The depressing thing about the verdict of the memo petition was its predictability. The language and the rhetoric of the Honourable members of the bench disclosed their minds almost at the first hearing. Ever since the restoration there is a tangible impression of self-righteousness and entitlement by the Supreme Court. The mistrust of Parliament, which previously emanated from the GHQ, has now found a more vocal mouthpiece in the Supreme Court. The formation of a judicial commission in the presence of a parliamentary commission should be condemned unequivocally. The idea is viciously anti-democratic. It is not the credibility of the individual members of the Bench or the commission which is under argument here, but rather the principle of bypassing Parliament. Further, the Supreme Court displays an utter lack of confidence in its own subordinate courts by allowing matters to be decided by special commission instead of trial courts. The message conveyed is that while trial courts and investigating agencies are good enough for ordinary cases, they cannot be trusted for the high-profile, publicity hogging, and sensitive ones. Incidentally, the Supreme Court has before it right now a matter where a special procedure for trial was adopted, the Zulfiqar Ali Bhutto reference. Pitting the three honourable members of the judicial commission against a police investigating officer completely misses the point of there being a uniform process of law for everyone.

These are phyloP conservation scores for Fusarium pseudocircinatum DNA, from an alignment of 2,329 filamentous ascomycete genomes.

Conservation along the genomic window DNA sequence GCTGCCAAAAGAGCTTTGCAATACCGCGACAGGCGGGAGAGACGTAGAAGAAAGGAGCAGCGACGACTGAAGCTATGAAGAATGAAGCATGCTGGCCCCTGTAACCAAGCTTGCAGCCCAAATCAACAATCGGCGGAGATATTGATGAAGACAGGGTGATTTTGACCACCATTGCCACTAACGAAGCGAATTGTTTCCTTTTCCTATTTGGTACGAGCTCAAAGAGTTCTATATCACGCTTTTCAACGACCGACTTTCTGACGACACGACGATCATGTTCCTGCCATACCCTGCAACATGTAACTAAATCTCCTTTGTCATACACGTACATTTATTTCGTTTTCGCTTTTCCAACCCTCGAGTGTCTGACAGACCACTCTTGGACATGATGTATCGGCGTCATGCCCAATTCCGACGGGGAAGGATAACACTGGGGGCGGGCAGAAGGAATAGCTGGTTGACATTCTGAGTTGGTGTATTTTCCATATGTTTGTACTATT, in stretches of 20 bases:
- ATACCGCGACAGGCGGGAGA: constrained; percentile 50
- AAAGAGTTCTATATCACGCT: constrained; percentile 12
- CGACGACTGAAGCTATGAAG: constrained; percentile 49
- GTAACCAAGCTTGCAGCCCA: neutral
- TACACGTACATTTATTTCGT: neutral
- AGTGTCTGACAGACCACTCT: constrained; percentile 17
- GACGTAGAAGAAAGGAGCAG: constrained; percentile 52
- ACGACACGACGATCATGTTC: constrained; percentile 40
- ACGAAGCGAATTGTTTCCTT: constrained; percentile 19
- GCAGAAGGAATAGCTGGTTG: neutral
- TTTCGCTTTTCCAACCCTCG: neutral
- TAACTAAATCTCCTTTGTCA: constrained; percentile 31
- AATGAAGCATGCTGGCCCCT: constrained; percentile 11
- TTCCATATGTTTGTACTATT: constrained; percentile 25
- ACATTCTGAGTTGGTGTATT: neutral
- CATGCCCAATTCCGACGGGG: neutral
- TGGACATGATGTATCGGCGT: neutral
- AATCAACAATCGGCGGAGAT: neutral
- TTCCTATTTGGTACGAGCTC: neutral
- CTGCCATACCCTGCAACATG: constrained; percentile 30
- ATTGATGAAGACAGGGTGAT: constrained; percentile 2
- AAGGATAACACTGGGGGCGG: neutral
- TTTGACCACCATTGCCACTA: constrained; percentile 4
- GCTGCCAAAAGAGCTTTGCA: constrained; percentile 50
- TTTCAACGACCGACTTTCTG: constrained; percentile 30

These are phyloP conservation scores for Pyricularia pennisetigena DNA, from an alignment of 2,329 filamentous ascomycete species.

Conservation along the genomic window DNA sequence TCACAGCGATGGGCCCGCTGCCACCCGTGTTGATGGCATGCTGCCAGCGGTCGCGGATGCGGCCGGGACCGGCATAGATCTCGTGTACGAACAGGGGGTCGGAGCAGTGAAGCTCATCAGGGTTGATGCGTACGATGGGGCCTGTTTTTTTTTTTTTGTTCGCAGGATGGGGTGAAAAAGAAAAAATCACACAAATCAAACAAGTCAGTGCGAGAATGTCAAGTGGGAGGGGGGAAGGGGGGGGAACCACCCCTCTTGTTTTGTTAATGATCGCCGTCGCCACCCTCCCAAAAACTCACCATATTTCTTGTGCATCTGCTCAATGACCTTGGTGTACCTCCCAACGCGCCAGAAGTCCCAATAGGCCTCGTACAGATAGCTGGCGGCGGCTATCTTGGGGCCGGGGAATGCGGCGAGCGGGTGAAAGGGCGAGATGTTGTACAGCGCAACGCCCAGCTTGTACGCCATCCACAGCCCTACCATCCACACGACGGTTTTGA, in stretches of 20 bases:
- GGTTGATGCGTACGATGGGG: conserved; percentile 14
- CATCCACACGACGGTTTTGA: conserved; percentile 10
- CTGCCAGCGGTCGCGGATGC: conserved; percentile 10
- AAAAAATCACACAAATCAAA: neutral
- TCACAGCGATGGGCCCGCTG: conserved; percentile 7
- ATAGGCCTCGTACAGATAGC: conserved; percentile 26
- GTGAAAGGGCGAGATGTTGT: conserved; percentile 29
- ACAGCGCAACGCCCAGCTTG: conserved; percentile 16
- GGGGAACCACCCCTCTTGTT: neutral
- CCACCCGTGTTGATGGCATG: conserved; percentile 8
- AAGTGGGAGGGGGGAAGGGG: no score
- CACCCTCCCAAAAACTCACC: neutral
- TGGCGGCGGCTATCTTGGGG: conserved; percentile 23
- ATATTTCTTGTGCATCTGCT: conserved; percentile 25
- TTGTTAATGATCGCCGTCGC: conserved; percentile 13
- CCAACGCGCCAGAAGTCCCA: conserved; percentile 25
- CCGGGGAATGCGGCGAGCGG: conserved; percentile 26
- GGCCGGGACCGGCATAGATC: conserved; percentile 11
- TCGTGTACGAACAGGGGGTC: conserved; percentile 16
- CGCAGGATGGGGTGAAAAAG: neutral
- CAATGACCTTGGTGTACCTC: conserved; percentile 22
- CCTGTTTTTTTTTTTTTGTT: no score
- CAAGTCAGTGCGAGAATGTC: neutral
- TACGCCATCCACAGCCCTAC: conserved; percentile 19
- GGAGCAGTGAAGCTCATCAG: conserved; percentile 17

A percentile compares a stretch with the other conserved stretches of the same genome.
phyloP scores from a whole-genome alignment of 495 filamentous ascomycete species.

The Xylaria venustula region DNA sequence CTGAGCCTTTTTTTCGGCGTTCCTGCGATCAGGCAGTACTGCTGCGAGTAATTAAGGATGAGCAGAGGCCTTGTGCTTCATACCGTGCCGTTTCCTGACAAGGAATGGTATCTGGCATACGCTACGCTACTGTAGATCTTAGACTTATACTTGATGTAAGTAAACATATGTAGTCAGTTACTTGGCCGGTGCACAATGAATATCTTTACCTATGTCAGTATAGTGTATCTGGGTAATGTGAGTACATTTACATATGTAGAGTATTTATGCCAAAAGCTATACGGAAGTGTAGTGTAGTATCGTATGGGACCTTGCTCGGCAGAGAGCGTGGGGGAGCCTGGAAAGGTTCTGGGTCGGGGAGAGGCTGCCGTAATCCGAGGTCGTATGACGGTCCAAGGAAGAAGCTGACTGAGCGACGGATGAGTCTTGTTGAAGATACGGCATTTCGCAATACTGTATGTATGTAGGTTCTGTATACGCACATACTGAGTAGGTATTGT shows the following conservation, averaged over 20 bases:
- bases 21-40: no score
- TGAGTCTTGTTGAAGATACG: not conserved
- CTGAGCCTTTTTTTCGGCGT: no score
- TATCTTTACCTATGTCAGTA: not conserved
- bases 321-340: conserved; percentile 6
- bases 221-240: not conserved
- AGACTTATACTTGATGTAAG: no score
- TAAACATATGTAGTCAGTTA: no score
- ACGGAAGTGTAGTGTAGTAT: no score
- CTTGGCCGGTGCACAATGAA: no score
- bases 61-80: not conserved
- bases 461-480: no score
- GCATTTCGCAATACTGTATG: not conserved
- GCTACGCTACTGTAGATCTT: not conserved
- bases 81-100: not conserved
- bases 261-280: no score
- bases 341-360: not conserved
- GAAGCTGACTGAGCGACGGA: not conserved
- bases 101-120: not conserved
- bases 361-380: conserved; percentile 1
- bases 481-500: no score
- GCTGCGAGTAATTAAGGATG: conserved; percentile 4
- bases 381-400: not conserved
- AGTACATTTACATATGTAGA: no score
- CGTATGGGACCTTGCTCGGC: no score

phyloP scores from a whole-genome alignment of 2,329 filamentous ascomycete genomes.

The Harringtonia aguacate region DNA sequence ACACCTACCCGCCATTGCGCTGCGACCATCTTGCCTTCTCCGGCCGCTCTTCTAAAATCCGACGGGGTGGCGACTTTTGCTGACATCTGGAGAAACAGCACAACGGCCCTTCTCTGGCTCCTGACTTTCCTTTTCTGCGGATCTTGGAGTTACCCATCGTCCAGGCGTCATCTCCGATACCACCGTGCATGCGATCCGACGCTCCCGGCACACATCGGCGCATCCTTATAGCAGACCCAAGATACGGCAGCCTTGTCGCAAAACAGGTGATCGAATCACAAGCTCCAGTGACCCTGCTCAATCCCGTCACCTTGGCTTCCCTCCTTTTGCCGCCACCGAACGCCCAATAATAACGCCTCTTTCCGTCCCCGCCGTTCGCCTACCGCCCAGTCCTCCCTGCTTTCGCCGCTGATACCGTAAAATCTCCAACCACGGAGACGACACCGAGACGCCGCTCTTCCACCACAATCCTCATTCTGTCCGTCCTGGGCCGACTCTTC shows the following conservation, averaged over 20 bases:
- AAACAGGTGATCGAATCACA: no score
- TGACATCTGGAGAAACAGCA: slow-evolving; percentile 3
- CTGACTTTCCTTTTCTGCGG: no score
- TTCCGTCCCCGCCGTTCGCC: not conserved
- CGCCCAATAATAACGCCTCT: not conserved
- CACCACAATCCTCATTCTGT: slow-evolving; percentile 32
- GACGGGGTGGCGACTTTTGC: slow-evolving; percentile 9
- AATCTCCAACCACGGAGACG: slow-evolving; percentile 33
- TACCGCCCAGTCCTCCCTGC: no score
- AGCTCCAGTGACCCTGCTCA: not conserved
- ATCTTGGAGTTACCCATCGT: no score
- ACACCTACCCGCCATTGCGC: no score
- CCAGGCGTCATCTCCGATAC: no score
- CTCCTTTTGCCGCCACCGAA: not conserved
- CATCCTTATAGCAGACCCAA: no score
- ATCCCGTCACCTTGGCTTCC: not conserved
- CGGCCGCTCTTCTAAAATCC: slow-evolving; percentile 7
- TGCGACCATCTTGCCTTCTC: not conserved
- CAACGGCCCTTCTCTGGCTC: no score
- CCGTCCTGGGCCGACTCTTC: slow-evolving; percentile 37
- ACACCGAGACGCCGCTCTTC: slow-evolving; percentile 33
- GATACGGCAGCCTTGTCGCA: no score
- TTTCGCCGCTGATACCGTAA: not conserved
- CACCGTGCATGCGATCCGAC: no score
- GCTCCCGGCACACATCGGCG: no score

We have reached a point where we prefer any action, to no action at all. Formation of commissions is the quintessential example of barely any action. Another unexamined claim is that judges are the most upright, incorruptible and sagacious people in this country, hence the tendency to cram all commissions with judges, both serving and retired. Well, there is no evidence to suggest the moral superiority of judges, it would be almost as absurd as accepting the ethical preeminence of accountants. They are specialists at what they do, to remove confusion that being interpreting and applying laws, not solomonic justice. The Supreme Court certainly went beyond that mandate while discussing possible impeachment of the president. The arguments for the current phase of judicial activism advanced by the Supreme Court are unnervingly similar to, if not identical to the argument for military activism.